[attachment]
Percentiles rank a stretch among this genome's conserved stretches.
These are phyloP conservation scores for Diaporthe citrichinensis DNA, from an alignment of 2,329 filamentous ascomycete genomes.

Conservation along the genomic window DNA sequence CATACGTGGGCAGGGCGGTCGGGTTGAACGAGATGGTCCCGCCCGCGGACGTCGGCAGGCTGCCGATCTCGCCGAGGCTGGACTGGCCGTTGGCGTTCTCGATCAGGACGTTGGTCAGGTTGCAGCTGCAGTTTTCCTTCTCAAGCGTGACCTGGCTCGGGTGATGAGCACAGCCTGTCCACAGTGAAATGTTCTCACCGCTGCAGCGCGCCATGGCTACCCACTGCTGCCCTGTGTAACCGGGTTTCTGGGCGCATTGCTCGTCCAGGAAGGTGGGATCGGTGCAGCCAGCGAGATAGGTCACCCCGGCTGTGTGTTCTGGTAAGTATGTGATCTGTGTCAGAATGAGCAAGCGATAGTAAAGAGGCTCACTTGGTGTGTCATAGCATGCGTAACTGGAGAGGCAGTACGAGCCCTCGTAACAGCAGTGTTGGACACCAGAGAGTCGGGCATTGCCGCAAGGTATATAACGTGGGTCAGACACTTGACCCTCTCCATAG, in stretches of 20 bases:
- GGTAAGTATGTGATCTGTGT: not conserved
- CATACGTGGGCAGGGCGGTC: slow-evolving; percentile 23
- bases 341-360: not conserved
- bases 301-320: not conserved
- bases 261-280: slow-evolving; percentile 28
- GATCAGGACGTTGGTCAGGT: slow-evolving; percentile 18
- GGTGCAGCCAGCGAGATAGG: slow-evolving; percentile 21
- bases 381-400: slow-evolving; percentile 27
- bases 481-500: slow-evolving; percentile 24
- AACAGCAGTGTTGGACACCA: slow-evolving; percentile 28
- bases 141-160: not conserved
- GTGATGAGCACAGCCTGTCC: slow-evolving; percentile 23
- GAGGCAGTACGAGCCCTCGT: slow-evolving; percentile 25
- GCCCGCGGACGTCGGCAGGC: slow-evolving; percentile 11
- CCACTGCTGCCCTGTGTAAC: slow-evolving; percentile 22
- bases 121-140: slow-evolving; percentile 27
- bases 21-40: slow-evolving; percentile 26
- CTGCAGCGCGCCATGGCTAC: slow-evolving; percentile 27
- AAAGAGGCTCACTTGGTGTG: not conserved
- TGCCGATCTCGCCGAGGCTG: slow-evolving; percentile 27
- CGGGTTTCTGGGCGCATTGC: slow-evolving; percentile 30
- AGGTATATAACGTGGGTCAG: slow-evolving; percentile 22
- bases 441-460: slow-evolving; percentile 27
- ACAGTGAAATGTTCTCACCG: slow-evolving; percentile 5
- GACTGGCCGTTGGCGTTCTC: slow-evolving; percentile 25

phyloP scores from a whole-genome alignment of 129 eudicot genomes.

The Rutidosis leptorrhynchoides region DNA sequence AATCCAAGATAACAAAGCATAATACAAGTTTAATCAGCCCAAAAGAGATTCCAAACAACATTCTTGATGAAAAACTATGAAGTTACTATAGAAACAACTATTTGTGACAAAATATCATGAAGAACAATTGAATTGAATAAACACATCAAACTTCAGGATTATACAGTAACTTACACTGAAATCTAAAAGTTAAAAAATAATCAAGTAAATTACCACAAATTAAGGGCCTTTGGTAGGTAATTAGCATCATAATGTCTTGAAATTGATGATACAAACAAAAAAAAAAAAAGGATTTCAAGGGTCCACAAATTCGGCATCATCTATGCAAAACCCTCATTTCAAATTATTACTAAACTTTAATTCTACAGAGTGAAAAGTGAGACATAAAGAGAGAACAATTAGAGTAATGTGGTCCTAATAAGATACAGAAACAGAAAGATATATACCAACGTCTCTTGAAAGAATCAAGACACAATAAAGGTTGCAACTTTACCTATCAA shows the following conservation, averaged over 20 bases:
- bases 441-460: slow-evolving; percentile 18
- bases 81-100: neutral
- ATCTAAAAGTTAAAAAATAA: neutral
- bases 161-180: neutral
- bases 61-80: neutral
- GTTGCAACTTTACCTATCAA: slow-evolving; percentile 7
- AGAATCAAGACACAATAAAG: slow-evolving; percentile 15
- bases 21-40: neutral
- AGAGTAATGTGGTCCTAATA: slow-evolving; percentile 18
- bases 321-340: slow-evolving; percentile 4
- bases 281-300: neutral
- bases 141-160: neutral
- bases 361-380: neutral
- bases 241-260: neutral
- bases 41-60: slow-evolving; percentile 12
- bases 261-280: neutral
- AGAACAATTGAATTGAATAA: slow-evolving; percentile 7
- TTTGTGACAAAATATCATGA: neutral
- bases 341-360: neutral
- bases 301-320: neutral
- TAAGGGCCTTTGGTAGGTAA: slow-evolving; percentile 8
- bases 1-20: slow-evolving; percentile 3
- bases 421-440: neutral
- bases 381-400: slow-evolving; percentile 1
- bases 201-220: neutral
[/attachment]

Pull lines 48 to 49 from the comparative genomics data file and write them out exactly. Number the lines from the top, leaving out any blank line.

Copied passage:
- TTTGTGACAAAATATCATGA: neutral
- bases 341-360: neutral